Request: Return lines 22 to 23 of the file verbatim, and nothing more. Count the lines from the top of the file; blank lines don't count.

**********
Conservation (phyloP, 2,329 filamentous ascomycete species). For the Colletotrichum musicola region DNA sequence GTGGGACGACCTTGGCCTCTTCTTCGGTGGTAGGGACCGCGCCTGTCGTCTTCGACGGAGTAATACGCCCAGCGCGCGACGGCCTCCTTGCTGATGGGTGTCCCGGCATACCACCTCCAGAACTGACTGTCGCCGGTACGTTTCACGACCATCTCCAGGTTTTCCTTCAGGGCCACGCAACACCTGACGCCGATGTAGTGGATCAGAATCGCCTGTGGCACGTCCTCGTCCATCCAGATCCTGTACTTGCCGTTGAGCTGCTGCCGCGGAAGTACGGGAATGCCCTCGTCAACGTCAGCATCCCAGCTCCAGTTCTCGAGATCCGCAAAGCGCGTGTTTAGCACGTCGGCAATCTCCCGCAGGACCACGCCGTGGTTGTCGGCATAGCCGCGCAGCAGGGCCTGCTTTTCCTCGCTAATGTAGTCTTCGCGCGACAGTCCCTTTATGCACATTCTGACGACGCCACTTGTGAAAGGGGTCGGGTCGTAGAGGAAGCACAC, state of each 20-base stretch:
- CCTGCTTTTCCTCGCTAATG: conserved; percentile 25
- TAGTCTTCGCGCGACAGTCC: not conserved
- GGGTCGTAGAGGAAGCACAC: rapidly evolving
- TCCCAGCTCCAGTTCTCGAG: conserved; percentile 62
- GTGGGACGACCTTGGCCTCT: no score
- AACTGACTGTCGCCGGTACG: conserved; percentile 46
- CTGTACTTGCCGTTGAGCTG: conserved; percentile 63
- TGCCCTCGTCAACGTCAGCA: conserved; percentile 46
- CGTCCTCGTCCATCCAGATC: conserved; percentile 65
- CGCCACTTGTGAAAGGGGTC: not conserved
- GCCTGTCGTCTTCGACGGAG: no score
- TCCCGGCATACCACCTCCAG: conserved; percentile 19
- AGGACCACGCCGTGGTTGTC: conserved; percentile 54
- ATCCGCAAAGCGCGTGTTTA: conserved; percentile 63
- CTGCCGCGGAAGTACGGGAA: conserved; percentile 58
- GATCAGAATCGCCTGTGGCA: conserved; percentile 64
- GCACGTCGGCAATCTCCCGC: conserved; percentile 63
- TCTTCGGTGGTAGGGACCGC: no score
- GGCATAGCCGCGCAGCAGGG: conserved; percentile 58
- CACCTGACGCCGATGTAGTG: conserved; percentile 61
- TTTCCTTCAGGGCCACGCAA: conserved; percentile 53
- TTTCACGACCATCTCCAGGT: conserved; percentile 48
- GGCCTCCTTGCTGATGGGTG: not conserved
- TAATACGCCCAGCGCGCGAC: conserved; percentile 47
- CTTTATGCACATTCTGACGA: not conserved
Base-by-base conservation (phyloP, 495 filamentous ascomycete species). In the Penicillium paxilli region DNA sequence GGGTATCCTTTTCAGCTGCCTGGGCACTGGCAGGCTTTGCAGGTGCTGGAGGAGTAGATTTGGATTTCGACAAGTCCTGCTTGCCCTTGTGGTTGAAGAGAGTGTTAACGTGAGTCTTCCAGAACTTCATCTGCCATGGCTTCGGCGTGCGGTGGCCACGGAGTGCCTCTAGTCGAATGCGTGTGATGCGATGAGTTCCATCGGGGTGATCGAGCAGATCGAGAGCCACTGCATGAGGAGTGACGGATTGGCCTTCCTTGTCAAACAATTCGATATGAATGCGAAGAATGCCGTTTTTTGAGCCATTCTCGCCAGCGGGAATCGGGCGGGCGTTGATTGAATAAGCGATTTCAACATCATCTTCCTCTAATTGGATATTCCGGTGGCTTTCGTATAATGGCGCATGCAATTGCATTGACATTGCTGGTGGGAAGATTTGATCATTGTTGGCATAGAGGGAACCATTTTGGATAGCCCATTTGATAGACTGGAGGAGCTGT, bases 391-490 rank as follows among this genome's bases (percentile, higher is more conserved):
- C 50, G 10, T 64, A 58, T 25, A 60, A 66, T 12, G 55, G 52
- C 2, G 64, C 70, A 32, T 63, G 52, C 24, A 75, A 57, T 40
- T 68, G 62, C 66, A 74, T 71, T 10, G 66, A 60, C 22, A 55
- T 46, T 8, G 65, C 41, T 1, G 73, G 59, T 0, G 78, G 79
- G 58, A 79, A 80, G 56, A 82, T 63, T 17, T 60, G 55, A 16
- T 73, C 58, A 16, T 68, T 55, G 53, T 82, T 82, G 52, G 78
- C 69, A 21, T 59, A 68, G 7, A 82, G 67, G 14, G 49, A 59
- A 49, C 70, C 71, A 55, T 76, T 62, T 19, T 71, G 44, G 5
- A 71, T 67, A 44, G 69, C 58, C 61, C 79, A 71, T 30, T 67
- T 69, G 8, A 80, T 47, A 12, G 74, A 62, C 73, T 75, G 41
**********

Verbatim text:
- TTTCCTTCAGGGCCACGCAA: conserved; percentile 53
- TTTCACGACCATCTCCAGGT: conserved; percentile 48